The M230, when mounted on Apache gunships, has proven its worth in many theatres of war. This gun has provided unparalleled fire support to ground troops in the global war on terror. Its performance has moved the M230 into the spotlight as a possible lightweight weapon to be mounted on armored vehicles to add an extra degree of heavy firepower.
Having placed the M230 in the spotlight, the question raised is: how does it compare to the 30mm Bushmaster cannon that is currently fitted to armored vehicles?
The M230 was designed explicitly for aerial use, so it uses 30X113 rounds that fit the DEFA and ADEN fighter jet cannons. It also uses a linkless feed as the shells were designed to be mounted upside down on a helicopter.
Another consideration is that these rounds have a low muzzle velocity. Penetration was never a consideration since aircraft do not carry heavy armor and the explosive capability of the rounds was enough to produce the desired effect.
The muzzle velocity of the M230 round is somewhere in the region of 810 m/s and relies on the small, shaped, high-explosive charge in its nose to defeat the armor it encounters. This design can lessen the explosive filler of the round as a hollow space must be left for the formation of the copper jet with the shaped charge.
High explosive incendiary rounds (HEI) come with safety concerns so, during the global war on terror, the M230 has been equipped with high explosive dual purpose (HEDP) rounds that have worked exceptionally well.
Once moved to ground operations, the HEDP round will work effectively against soft or lightly armored targets, but the penetration ability of the rounds will prove to be their downfall. The manufacturer, Northrop Grumman, documents their performance at 25mm of Rolled Homogeneous Armor (RHA) at 500 meters at 50 degrees.
This penetration rate would allow penetration of infantry fighting vehicles and some armored personnel carriers but would bounce off heavy infantry fighting vehicles. Slat or spaced armor would also stop penetration due to the shaped charge in the nose as compared to standard anti-personnel rounds that would pass through this type of armor.
There is currently a ground equivalent of the M230, known as the M230LF, which has a longer barrel to allow a higher muzzle velocity. As the US military does not an anti-personnel round for this weapon, the additional muzzle capacity will let the cannon to shoot faster and flatter but will not increase its penetration ability.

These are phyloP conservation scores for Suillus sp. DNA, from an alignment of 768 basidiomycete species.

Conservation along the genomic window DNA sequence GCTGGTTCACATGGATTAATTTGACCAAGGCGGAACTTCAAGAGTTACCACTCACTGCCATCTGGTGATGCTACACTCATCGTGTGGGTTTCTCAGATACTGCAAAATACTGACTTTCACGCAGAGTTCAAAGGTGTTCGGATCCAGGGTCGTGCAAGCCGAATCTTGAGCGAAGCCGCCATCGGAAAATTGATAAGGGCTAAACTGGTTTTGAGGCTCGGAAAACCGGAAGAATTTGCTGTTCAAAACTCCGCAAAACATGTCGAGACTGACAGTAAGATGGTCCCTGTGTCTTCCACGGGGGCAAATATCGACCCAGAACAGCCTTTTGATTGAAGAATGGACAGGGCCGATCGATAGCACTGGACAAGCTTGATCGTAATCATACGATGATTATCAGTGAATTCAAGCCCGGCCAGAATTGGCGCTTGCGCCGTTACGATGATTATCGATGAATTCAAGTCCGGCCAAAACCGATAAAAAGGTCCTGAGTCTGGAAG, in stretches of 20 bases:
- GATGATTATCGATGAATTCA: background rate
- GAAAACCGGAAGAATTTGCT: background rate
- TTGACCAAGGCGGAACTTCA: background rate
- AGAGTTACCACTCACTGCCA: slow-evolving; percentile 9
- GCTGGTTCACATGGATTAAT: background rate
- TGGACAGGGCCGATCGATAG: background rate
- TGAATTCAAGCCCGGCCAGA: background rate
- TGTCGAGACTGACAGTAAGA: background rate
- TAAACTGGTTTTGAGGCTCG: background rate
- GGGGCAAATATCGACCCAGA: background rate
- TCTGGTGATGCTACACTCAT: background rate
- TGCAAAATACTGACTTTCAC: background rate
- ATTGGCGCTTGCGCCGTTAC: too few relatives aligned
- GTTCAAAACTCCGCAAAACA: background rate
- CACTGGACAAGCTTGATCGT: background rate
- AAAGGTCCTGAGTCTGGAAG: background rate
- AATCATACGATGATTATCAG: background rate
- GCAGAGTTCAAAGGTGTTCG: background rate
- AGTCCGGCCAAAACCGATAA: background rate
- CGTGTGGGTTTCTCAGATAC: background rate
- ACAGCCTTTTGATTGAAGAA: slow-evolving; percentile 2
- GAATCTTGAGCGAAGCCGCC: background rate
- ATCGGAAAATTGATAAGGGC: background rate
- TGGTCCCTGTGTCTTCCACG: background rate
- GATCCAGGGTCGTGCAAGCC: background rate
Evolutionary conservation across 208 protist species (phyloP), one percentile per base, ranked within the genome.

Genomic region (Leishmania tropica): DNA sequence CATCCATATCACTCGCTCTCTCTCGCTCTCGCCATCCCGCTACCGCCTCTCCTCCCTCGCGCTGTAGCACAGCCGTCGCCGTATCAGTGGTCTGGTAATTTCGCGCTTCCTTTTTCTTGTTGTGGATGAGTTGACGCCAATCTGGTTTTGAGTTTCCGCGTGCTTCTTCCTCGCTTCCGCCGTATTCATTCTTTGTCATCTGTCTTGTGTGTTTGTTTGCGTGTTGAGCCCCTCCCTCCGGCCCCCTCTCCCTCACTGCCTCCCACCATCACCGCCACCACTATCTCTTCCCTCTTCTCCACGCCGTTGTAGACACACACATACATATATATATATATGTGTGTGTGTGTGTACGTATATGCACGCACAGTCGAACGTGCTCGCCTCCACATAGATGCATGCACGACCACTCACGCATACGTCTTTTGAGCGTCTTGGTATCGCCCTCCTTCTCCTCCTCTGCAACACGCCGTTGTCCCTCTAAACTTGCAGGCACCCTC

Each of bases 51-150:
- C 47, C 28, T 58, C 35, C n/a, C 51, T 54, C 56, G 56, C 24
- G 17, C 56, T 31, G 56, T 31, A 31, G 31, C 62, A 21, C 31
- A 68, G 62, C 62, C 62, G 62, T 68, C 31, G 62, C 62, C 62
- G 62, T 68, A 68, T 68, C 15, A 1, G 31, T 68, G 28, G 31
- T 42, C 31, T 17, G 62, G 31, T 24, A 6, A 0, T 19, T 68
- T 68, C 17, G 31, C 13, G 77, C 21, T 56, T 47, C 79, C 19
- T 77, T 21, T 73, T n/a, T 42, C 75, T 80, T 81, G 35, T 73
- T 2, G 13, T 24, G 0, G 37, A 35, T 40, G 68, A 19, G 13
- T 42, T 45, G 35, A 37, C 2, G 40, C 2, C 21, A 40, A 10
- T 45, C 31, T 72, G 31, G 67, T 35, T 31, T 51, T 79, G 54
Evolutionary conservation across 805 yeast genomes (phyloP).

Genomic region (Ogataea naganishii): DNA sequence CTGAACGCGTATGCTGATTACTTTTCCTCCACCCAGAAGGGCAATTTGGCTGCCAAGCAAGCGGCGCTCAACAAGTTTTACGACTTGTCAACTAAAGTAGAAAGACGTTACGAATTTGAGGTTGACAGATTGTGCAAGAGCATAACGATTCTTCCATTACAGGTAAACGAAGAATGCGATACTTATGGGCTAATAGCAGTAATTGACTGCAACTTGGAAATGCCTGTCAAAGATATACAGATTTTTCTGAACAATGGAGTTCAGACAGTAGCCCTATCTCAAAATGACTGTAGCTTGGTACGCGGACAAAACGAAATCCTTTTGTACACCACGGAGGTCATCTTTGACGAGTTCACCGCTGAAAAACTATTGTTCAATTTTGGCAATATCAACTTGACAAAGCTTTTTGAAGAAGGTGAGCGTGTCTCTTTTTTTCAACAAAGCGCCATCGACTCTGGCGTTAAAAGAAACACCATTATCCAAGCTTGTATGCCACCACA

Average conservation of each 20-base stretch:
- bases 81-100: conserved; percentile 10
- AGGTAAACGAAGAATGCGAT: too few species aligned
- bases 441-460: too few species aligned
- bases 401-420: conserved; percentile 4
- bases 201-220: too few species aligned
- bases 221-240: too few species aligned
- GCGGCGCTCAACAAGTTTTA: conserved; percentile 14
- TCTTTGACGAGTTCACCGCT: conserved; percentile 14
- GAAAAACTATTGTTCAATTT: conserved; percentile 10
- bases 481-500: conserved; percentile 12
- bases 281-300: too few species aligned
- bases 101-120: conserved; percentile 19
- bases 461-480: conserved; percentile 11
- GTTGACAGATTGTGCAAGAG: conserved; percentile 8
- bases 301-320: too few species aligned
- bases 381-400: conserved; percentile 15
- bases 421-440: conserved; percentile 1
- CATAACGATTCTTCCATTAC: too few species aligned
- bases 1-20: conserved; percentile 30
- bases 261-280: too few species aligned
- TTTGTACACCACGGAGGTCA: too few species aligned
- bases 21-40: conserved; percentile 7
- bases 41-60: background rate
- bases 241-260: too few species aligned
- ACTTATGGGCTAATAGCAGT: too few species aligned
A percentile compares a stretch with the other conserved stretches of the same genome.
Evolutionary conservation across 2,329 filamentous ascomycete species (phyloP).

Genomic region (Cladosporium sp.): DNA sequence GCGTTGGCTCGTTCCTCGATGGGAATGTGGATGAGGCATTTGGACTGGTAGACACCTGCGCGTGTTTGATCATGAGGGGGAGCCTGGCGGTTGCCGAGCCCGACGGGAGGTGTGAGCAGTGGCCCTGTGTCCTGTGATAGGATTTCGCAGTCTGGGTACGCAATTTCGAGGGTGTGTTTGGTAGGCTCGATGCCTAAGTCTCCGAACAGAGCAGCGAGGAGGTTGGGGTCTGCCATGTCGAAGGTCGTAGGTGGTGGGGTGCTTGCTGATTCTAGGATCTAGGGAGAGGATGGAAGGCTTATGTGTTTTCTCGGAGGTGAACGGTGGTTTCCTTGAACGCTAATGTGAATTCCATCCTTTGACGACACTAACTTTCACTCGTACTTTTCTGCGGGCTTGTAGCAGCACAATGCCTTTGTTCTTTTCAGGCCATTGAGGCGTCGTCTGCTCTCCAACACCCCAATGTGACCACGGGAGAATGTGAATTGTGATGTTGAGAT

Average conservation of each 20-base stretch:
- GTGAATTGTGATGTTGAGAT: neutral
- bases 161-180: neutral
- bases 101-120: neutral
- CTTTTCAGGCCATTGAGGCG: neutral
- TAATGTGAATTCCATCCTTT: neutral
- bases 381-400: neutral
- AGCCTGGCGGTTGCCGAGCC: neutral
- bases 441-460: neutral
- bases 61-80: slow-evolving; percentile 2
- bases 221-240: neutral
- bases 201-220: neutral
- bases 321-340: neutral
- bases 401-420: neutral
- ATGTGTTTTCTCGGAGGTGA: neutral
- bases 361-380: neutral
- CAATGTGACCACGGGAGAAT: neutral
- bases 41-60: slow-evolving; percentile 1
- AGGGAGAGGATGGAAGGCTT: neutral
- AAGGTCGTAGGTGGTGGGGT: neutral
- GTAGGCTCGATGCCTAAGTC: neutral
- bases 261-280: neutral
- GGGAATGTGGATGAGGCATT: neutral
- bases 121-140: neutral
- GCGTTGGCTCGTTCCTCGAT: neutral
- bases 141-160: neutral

There are some positives to this technology. The rounds are smaller and lighter which will allow more to be carried, and the additional weight of the weapon system has been minimized.
When moved to a ground mounting, a linked feed had to be introduced with a delinker attached to the cannon which added to the weight of the system, but extra weight was expected due to the longer barrel length. The added complexity of the linked feed is complicated but necessary to accommodate the flexible overhead mounts into which the M230LF has been fitted.
Military sources indicate that the M230LF is to be mounted on the new series of armored vehicles: the MATV (all-terrain vehicles) and the Joint Light Tactical Vehicle (JLTV). This would be a vast improvement over the current CROWS system with its 50mm gun.
The benefit will be slightly diminished by the fact that the ammunition system will take up a lot of space, so it is not likely to be fitted to every vehicle. However, those vehicles to which it is fitted will become highly effective fire support platforms that will have the capability of delivering high explosive rounds over several kilometers.
The M230LF will not feature the range of rounds found on the Bushmaster system, such as armor-piercing rounds and air-burst rounds.
But as the turret is substantially lighter than that for the Bushmaster, it will give the military a middle ground between the heavy, fully-fledged 30mm cannon system represented by the Bushmaster and the light grenade launching and heavy machine gun systems. This middle ground will prove to be a valuable addition to the US arsenal of ground support systems.
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